Winter turned the page to Spring.
By next week, it will feel like we are beginning Summer’s chapter.
Time passes much too quickly to wish away the seasons. Accept each moment as a gift knowing that tomorrow we will say goodbye…and in another time – and another way – ‘hello’ again.
My soul is full of whispered song;
My blindness is my sight;
The shadows that I feared so long
Are all alive with light. ~ Alice Cary
Rescue is hard work. Incredibly rewarding…but very hard work. Rescue is not for the faint of heart. Not all can be saved, not all endings are happy. But every day we put one foot in front of the other to walk this path together and do the best we can – because the ones who depend on us, cannot.
Rescue relies on people so passionate that they give of themselves, their time, and their hearts with nothing expected in return except the joy of seeing an animal saved and going home.
Passion can sometimes be messy. We chase perfection, because so much hangs in the balance – the protection of each other, the dogs – and of each others’ hearts. But when it comes to living creatures – human or canine – perfection is near impossible to achieve.
“Nothing that is complete breathes.” ~ Antonio Porchia
That’s where patience and kindness come in. And forgiveness. Of each other and ourselves for our human flaws and inevitable failures.
Each of us is as unique as the parts that make up this passion vine flower…
put us all together – and we can achieve beautiful things.
“Kind hearts are the gardens,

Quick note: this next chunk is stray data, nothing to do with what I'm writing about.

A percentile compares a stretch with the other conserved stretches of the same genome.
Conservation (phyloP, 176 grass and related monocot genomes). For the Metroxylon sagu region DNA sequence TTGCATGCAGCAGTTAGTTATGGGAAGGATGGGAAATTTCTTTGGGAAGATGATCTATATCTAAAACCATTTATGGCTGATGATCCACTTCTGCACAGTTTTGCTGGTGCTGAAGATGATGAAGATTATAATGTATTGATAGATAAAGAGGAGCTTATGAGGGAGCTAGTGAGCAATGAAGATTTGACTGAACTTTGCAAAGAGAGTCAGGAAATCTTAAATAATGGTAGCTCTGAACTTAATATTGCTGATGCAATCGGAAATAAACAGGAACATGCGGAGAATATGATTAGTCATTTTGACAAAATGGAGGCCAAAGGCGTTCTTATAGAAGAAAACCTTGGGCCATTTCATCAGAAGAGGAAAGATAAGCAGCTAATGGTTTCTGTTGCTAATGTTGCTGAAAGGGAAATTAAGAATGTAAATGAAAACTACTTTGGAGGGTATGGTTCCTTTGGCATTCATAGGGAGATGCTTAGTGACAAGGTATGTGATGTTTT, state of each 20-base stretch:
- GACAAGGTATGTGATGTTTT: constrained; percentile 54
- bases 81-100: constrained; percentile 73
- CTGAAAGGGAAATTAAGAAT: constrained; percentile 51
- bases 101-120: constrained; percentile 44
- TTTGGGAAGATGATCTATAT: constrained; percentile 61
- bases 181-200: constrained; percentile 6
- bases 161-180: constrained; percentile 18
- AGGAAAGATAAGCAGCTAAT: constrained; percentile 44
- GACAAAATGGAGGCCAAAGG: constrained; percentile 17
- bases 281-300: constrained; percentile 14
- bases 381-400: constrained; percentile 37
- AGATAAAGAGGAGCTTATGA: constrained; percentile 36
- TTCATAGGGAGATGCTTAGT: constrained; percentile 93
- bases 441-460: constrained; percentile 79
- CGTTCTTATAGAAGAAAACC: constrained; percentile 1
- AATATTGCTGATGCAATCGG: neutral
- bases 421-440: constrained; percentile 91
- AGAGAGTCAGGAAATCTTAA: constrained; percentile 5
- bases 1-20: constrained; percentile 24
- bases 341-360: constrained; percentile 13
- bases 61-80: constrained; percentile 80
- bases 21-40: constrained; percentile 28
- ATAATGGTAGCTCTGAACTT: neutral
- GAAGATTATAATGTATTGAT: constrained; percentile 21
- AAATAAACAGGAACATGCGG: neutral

Kind thoughts are the roots,
Kind words are the blossoms,
Kind deeds are the fruits.”
~19th century rhyme
Kindness. Patience. Forgiveness. These are the required tools of rescue.
“There is one word which may serve as a rule of practice for all one’s life — reciprocity.” ~ Confucius
“The world is full of magic things, patiently waiting for our senses to grow sharper.” ~ W.B. Yeats
Walking into the Memorial Garden this weekend, I was overcome with awe.
During the week, it seemed like everything was in bloom – like an orchestra moving from chaotic warm up notes to a full blown symphony…
only this symphony was of sight, color and smell. So overwhelmingly beautiful – I scarcely know how to describe it. Everywhere I looked there was a treasure from a previous season making its re-appearance. Our garden is back!
“These beautiful days … do not exist as mere pictures – maps hung upon the walls of memory to brighten at times when touched by association or will … They saturate themselves into every part of the body and live always.” ~ John Muir
The day was punctuated with other happy notes. Young Ava’s birthday present wish was donations of kibble for our pups. It was fulfilled in spades and delivered in person, along with 67 cases of canned food in response to our appeal for a dog whose jaw had to be rebuilt.
Two of our Reservoir Dogs found their forever homes; a third goes home on Monday. Amazingly, Michael – who was one of the shyest upon arrival, was among the first to bloom. His new “mom” Tara was smitten from the first time we wrote about him, checking in weekly on his progress. As soon as he became available, she was on our doorstep, clearly in love.